Bette asked me what I was doing Sunday. "We need to bake challah and pray" she said, "Shelley's friend is really sick with cancer". "What kind of ritual is this?" I asked. I'm a rabbi, and if it was a Jewish ritual, I figured I'd have heard of it. But as it turns out, it is a Jewish custom. It comes from the Chassidic tradition, and it's called a challah segulah. Challah is the braided bread which is traditionally served on the Sabbath, but there is a tradition that a group of 40 women, (or 41, or 43, depending on the custom) baking challah together should pray for infertile women to become pregnant. That tradition mutated, and is also used as a prayer for those in need of healing. Bette's friends from the dog park, none of whom are Chassidic and only some of whom are Jewish, observe the custom. When those among them, or ones that they love, are ill, they gather as many of them as they can and bake challah. I figured, so what if I never heard of it?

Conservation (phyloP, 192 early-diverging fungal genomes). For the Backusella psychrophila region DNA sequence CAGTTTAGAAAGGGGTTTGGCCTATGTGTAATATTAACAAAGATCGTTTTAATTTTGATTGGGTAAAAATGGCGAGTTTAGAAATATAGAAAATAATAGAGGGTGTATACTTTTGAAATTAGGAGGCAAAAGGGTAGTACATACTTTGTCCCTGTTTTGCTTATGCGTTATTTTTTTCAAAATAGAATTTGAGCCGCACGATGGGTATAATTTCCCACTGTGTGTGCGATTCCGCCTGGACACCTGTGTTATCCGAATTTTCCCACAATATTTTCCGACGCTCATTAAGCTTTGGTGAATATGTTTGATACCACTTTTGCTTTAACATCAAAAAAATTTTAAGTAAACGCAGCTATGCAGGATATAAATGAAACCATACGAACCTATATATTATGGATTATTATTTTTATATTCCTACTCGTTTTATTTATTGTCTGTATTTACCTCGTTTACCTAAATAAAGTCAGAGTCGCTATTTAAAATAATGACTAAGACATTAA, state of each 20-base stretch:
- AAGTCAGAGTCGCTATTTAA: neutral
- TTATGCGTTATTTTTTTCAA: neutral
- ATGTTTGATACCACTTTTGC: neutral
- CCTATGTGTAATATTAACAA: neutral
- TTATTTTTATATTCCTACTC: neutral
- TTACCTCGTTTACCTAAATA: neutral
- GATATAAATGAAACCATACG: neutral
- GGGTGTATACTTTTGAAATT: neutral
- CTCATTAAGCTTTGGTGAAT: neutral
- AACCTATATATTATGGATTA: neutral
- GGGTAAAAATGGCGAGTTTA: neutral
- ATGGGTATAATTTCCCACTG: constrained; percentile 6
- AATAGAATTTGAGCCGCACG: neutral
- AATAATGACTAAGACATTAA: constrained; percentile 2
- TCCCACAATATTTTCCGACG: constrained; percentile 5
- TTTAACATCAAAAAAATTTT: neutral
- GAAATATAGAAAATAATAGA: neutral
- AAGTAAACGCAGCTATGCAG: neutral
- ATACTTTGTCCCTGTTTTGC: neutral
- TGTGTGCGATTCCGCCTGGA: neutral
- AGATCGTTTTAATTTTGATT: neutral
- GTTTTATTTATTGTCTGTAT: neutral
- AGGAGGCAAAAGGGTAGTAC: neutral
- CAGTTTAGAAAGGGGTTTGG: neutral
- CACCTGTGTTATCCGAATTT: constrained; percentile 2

Five women gathered in our kitchen and mixed, kneaded, braided, prayed and baked. Two other women baked in solidarity with us in California. As far as we know, Shelley's friend is still hanging in there, and Shelley was very much comforted by the act. We're still eating the challah. What a good custom. I'm glad I heard of it.